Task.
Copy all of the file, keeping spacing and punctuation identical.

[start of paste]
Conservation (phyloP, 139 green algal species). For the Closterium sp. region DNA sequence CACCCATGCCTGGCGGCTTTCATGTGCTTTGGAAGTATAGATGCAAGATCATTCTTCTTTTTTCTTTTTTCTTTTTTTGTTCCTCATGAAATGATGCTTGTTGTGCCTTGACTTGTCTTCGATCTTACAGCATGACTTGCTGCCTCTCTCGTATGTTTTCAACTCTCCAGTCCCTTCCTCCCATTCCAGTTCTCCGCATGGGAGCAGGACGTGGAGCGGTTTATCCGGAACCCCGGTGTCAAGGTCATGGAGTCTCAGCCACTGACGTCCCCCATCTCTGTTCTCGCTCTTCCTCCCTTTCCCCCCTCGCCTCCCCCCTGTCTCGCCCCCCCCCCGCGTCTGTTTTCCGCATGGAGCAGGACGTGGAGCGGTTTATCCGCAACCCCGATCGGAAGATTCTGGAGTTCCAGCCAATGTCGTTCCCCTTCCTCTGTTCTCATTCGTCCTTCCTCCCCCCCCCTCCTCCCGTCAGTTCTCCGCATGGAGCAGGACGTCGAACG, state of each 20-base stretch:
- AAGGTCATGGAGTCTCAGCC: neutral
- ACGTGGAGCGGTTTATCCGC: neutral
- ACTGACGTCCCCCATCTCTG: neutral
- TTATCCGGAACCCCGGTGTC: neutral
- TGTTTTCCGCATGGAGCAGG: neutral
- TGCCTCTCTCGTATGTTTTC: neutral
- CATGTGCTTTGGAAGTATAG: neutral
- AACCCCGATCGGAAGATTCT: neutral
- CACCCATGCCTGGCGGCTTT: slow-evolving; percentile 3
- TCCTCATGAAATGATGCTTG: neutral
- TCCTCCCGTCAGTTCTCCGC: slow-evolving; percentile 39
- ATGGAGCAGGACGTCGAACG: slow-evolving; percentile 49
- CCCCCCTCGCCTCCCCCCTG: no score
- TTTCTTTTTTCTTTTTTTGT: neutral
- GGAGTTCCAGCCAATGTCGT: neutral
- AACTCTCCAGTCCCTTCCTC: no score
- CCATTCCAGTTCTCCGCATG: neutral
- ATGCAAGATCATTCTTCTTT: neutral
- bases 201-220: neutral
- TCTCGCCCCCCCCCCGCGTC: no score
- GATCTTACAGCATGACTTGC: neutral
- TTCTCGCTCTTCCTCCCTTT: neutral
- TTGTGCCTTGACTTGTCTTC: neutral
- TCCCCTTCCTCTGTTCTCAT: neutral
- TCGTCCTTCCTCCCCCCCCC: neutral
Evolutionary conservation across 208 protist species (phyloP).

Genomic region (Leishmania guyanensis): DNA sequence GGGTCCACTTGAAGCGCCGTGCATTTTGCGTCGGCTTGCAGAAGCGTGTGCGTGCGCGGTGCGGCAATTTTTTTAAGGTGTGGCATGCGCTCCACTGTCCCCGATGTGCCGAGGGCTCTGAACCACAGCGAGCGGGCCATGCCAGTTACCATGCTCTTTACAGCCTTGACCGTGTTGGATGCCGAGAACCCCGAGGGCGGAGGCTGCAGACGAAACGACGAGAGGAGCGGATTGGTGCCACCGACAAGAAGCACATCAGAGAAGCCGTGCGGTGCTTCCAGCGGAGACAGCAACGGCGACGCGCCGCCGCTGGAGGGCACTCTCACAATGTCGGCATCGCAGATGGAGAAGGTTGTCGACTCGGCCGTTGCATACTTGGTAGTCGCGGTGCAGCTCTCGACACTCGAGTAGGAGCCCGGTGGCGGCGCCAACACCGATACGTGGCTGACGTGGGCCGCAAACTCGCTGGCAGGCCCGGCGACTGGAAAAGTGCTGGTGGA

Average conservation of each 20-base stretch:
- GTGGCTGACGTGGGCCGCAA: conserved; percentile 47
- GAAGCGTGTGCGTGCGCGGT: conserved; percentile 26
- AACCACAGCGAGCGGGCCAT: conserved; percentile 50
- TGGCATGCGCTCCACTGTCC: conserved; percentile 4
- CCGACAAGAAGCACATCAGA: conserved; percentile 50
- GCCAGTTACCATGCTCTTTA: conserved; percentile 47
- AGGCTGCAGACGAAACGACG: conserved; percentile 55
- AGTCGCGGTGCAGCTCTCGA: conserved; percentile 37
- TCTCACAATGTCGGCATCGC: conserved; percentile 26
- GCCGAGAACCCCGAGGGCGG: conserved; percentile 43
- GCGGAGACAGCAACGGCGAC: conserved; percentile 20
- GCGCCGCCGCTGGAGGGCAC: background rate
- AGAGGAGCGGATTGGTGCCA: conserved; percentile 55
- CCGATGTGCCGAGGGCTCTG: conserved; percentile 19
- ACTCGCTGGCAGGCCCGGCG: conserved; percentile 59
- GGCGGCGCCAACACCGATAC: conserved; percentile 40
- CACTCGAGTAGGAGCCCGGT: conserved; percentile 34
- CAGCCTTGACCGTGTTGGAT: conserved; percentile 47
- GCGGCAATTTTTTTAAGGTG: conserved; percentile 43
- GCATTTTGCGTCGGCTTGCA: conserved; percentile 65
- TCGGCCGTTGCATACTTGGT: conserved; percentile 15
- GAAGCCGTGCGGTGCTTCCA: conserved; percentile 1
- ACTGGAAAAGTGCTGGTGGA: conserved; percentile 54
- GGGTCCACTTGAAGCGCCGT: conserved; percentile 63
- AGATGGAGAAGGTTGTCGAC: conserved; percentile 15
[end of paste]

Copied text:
Conservation (phyloP, 139 green algal species). For the Closterium sp. region DNA sequence CACCCATGCCTGGCGGCTTTCATGTGCTTTGGAAGTATAGATGCAAGATCATTCTTCTTTTTTCTTTTTTCTTTTTTTGTTCCTCATGAAATGATGCTTGTTGTGCCTTGACTTGTCTTCGATCTTACAGCATGACTTGCTGCCTCTCTCGTATGTTTTCAACTCTCCAGTCCCTTCCTCCCATTCCAGTTCTCCGCATGGGAGCAGGACGTGGAGCGGTTTATCCGGAACCCCGGTGTCAAGGTCATGGAGTCTCAGCCACTGACGTCCCCCATCTCTGTTCTCGCTCTTCCTCCCTTTCCCCCCTCGCCTCCCCCCTGTCTCGCCCCCCCCCCGCGTCTGTTTTCCGCATGGAGCAGGACGTGGAGCGGTTTATCCGCAACCCCGATCGGAAGATTCTGGAGTTCCAGCCAATGTCGTTCCCCTTCCTCTGTTCTCATTCGTCCTTCCTCCCCCCCCCTCCTCCCGTCAGTTCTCCGCATGGAGCAGGACGTCGAACG, state of each 20-base stretch:
- AAGGTCATGGAGTCTCAGCC: neutral
- ACGTGGAGCGGTTTATCCGC: neutral
- ACTGACGTCCCCCATCTCTG: neutral
- TTATCCGGAACCCCGGTGTC: neutral
- TGTTTTCCGCATGGAGCAGG: neutral
- TGCCTCTCTCGTATGTTTTC: neutral
- CATGTGCTTTGGAAGTATAG: neutral
- AACCCCGATCGGAAGATTCT: neutral
- CACCCATGCCTGGCGGCTTT: slow-evolving; percentile 3
- TCCTCATGAAATGATGCTTG: neutral
- TCCTCCCGTCAGTTCTCCGC: slow-evolving; percentile 39
- ATGGAGCAGGACGTCGAACG: slow-evolving; percentile 49
- CCCCCCTCGCCTCCCCCCTG: no score
- TTTCTTTTTTCTTTTTTTGT: neutral
- GGAGTTCCAGCCAATGTCGT: neutral
- AACTCTCCAGTCCCTTCCTC: no score
- CCATTCCAGTTCTCCGCATG: neutral
- ATGCAAGATCATTCTTCTTT: neutral
- bases 201-220: neutral
- TCTCGCCCCCCCCCCGCGTC: no score
- GATCTTACAGCATGACTTGC: neutral
- TTCTCGCTCTTCCTCCCTTT: neutral
- TTGTGCCTTGACTTGTCTTC: neutral
- TCCCCTTCCTCTGTTCTCAT: neutral
- TCGTCCTTCCTCCCCCCCCC: neutral
Evolutionary conservation across 208 protist species (phyloP).

Genomic region (Leishmania guyanensis): DNA sequence GGGTCCACTTGAAGCGCCGTGCATTTTGCGTCGGCTTGCAGAAGCGTGTGCGTGCGCGGTGCGGCAATTTTTTTAAGGTGTGGCATGCGCTCCACTGTCCCCGATGTGCCGAGGGCTCTGAACCACAGCGAGCGGGCCATGCCAGTTACCATGCTCTTTACAGCCTTGACCGTGTTGGATGCCGAGAACCCCGAGGGCGGAGGCTGCAGACGAAACGACGAGAGGAGCGGATTGGTGCCACCGACAAGAAGCACATCAGAGAAGCCGTGCGGTGCTTCCAGCGGAGACAGCAACGGCGACGCGCCGCCGCTGGAGGGCACTCTCACAATGTCGGCATCGCAGATGGAGAAGGTTGTCGACTCGGCCGTTGCATACTTGGTAGTCGCGGTGCAGCTCTCGACACTCGAGTAGGAGCCCGGTGGCGGCGCCAACACCGATACGTGGCTGACGTGGGCCGCAAACTCGCTGGCAGGCCCGGCGACTGGAAAAGTGCTGGTGGA

Average conservation of each 20-base stretch:
- GTGGCTGACGTGGGCCGCAA: conserved; percentile 47
- GAAGCGTGTGCGTGCGCGGT: conserved; percentile 26
- AACCACAGCGAGCGGGCCAT: conserved; percentile 50
- TGGCATGCGCTCCACTGTCC: conserved; percentile 4
- CCGACAAGAAGCACATCAGA: conserved; percentile 50
- GCCAGTTACCATGCTCTTTA: conserved; percentile 47
- AGGCTGCAGACGAAACGACG: conserved; percentile 55
- AGTCGCGGTGCAGCTCTCGA: conserved; percentile 37
- TCTCACAATGTCGGCATCGC: conserved; percentile 26
- GCCGAGAACCCCGAGGGCGG: conserved; percentile 43
- GCGGAGACAGCAACGGCGAC: conserved; percentile 20
- GCGCCGCCGCTGGAGGGCAC: background rate
- AGAGGAGCGGATTGGTGCCA: conserved; percentile 55
- CCGATGTGCCGAGGGCTCTG: conserved; percentile 19
- ACTCGCTGGCAGGCCCGGCG: conserved; percentile 59
- GGCGGCGCCAACACCGATAC: conserved; percentile 40
- CACTCGAGTAGGAGCCCGGT: conserved; percentile 34
- CAGCCTTGACCGTGTTGGAT: conserved; percentile 47
- GCGGCAATTTTTTTAAGGTG: conserved; percentile 43
- GCATTTTGCGTCGGCTTGCA: conserved; percentile 65
- TCGGCCGTTGCATACTTGGT: conserved; percentile 15
- GAAGCCGTGCGGTGCTTCCA: conserved; percentile 1
- ACTGGAAAAGTGCTGGTGGA: conserved; percentile 54
- GGGTCCACTTGAAGCGCCGT: conserved; percentile 63
- AGATGGAGAAGGTTGTCGAC: conserved; percentile 15